Fashion School Professor Featured in France’s "Pour La Science" Online Publication


Although it is not brand new technology, 3D printing is continuing to increase in popularity and is changing the way society produces objects. Kent State University Fashion School associate professor, Margarita Benitez, recently had her project “VERSUS :: 0.02 [gridiron]” featured in France’s Pour La Science online publication. The project is 3D printed artistic interpretation of the game data of a 60 minute Super Bowl game visually condensed into a single frame in sculptural form.


Benitez teamed up with Markus Vogl, assistant professor of art at the University of Akron Myers School of Art, to create “VERSUS :: 0.02 [gridiron]”. “VERSUS” features 3D printed sculptures of every Super Bowl from 1967 to 2018. Their project was created by taking game stats and then using that data to analyze the game play by play, visualizing the distance the ball traveled.  To create the sculptures, they imputed their data into a computer and then used a large-scale Gigabot 3D printer to get the physical depictions of the plays condensed into one single frame. The modeling software then created 3D arcs based on the distance the ball traveled.


In order to differentiate between the two teams playing in the game, they assigned one team to each side of the board, with the kickoff team starting on the right side; the kickoff team can be identified by the kickoff arch. The plays were then put in order, numerically advanced from the back of the sculpture to the front. Taking into account the various opportunities of ball movement (outside of the actual plays) and the various ways the teams could score, penalties were factored into the beginning of the play; touchbacks were registered two yards behind the goal line; touchdowns five yards; extra points 20 yards; field goals 15 yards; and safeties nine yards.   Many of their sculptures took five or more days to complete. If you would like to learn more about “VERSUS :: 0.02 [gridiron]” and view other works of art they have created, please visit their website.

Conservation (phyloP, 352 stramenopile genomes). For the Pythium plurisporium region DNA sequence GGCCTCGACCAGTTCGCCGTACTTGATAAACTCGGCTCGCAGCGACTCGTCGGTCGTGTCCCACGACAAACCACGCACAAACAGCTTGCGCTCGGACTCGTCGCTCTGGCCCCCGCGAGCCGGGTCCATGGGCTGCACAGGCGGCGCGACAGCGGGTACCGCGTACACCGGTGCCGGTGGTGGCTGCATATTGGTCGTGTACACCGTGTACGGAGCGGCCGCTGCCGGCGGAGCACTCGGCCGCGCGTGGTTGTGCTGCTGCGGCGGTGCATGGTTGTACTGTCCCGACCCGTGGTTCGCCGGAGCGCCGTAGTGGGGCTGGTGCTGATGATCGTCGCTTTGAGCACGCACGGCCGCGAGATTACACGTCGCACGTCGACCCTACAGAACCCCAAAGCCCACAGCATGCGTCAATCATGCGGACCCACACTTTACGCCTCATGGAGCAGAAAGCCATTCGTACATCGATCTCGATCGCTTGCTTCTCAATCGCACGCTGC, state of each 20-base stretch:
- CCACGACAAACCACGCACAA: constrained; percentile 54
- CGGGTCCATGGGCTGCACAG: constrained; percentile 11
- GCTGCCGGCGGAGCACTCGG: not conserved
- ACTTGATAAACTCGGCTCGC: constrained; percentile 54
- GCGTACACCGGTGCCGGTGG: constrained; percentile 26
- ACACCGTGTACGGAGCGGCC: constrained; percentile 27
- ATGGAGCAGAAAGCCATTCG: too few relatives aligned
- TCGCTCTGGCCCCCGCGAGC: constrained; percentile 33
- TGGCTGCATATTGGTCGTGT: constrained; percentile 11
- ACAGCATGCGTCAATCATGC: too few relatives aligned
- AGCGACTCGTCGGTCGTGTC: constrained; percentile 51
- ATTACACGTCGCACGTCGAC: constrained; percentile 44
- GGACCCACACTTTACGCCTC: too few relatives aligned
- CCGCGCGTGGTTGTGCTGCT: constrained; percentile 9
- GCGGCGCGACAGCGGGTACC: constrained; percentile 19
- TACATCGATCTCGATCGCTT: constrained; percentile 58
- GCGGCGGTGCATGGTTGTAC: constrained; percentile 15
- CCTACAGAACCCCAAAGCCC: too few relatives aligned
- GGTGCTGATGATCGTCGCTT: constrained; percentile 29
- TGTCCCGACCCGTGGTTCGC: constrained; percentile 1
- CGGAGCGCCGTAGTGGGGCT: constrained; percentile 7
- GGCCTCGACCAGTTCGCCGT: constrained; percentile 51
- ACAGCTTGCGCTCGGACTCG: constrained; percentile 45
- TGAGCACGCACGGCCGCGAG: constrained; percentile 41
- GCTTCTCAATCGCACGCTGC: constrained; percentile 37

With the increased popularity of 3D printing in art and fashion, the Fashion School’s TechStyleLAB became home to 3D printer several years ago. The printer can be used by both faculty and staff. Additionally, the LAB is home to a large range of digital output devices such as two wide format digital textile printers and a large bed laser cutter, a Stoll ADF industrial knitting machine, a digital embroidery machine and a 3D printer. Along with these output devises, the lab also provides access to a 3D body scanner and flat pattern digitizer for digital pattern input and creation through Optitex software. All these input and output devises in one collective space allows for a completely vertical on‐demand design/production environment. More information can be found on the TechStyleLAB website.




Brittani Peterson, marketing associate,, 330-672-2714

POSTED: Wednesday, May 23, 2018 - 10:34am
UPDATED: Wednesday, May 23, 2018 - 11:01am